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by Laurel Zoff Pelton •

Flowing Funds to Reforestation: Earth Month | For the Birds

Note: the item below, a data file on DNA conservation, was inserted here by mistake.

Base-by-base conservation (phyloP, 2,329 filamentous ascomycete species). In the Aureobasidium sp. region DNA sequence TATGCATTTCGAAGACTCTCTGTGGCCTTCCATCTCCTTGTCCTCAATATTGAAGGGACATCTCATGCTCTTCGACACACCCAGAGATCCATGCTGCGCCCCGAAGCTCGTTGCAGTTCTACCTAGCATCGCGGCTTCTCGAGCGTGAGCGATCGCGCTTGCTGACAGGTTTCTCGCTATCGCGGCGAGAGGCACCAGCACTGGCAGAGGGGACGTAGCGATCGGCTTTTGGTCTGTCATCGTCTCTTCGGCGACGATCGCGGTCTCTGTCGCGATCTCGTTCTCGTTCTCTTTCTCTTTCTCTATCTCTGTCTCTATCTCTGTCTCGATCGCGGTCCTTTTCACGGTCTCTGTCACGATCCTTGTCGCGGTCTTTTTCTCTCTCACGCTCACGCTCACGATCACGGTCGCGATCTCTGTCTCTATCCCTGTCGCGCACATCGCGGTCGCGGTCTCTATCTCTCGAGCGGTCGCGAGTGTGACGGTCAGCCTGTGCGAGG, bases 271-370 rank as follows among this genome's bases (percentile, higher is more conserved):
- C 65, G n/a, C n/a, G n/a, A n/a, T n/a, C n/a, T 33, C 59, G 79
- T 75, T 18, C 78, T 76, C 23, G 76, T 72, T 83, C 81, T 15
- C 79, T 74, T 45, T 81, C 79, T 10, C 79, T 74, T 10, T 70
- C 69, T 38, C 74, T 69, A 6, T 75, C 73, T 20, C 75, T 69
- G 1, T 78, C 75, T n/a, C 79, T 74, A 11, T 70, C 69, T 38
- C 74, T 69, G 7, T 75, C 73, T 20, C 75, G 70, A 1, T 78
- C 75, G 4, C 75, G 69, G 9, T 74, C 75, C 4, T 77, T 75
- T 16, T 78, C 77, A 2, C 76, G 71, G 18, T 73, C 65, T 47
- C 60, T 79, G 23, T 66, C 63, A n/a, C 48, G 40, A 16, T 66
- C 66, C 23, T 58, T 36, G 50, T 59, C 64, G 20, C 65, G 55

Happy Arbor Day and Earth Month! We think it’s no coincidence that Earth Month is April, when the world springs back to life. Just as we celebrate our planet, so do the birds with their joyous song. The sun comes earlier and earlier, and the birds greet us with the dawn and our morning cups. At Tiny Footprint Coffee, when you drink our coffee, we plant trees that help protect the birds of the cloud forests of the Mindo region, singing their own songs in Ecuador. To celebrate this Arbor Day, spring, and the closing of Earth Month, we’d like to share more with you about these specific birds, their journeys, and just how much good you help accomplish in protecting them with every sip.  If you’ve been following our blog series, Flowing Funds to Reforestation, you know that Tiny Footprint Coffee is partnered with the Mindo Cloudforest Foundation, and plants trees to rebuild cloud forest in one of the wettest most bio-diverse spots on the planet, northwest Ecuador’s Choco bioregion. This region includes four Birdlife International Important Bird and Biodiversity Areas (IBA). That means in addition to sequestering massive amounts of carbon from the air, adding to river health and resiliency, and creating jobs that are in harmony with the environment, these forests create habitats for native bird species. One of these birds is the Crimson-bellied Woodpecker (Campephilus haematogaster), similar in form but a bit smaller than our Pileated Woodpecker only dipped in blood.    Crimson-bellied Woodpecker (Campephilus haematogaster) | Photo Credit: Andres Vasquez Noboa   One global heating truism is that as things get warmer, species move towards the poles and higher altitudes in the mountains to remain in their respective niches. While we’ve seen some anecdotal displacements of bird species over the last decade, last year we were worried that we’d been hit by a particularly painful case: The lovely, amazing and unique Club-winged Manakin (Machaeropterus deliciosus) wasn’t lekking at our Milpe Bird Sanctuary anymore! Club-winged Manakin | Photo Credit: Mindo Cloudforest Foundation | TI Thankfully, this proved to be a temporary anomaly.  Pre-2021, the best place to see this marvel was right here, our reserve and now they’ve finally returned. Now we’re back to hearing its trademark sound as it rubs its wings like a cricket to make the only pure-tone sound known from a vertebrate (1,500 hertz). If you’d like to learn more about these treasures of the forest, NHK, Japan’s state television, made a wonderful documentary on these birds back in 2013. They are world famous!  This past year the Mindo Cloudforest Foundation was also witness to another species movement. Pre-pandemic the Dusky-faced Tanager (Mitrospingus cassinii) was only found at lower-elevations, like at their Río Silanche Bird Sanctuary, an hour further on towards the coast and nearly 700 meters lower. But here they are in Milpe! This bird is also highly sought by the birding crowd, it’s a Chocó Bioregion endemic and all, but… They’re not subtle at all. They’re loud and travel in groups like Kiwanis Club conventioneers. When they are nearby you know it with all their chattering and obnoxious behavior. Still, a welcome addition to the list of birds protected by your morning Tiny Footprint Coffee. (Dusky-faced Tanager | Photo Credit: Galo Real) So how do we make sure that our coffee is bird friendly? According to Brian Krohnke, co-founder of the Mindo Cloudforest Foundation (and brother to our owner, Alan Krohnke), there are many ways to make sure your coffee is bird friendly. Perhaps the biggest is to purchase mindfully and find products like Tiny Footprint Coffee, who specifically work to plant trees that recreate native forest.  Even the shadiest coffee farms are really agro-forests that - while leagues better than deforested sun-coffee plantations - are sub-optimal habitat in comparison to native forest. That is why we seek and source from growers that go further, who grow shade trees for their coffee and maintain forest reserves or bio-corridors on their our friend Selin Recinos, proprietor of Finca Guadalupe in Honduras: In addition to this, consciously seeking full sustainability in your coffee’s journey to your cup is a way to ensure a bird friendly coffee experience. Organic and Organic Fair Trade coffees come from farms and cooperatives that are holistically impacting the environment, supporting the lives of the people and wildlife who share it.  Happy Earth Month, Arbor Day, and spring! When we look at nature, while there is much work to be done, we find there is so much to celebrate. Here’s to doing our best to protect the birds we love, while we listen to their songs and enjoy our morning sips.   Written by: Laurel Zoff Pelton with contributions from Brian Krohnke of the Mindo Cloudforest Foundation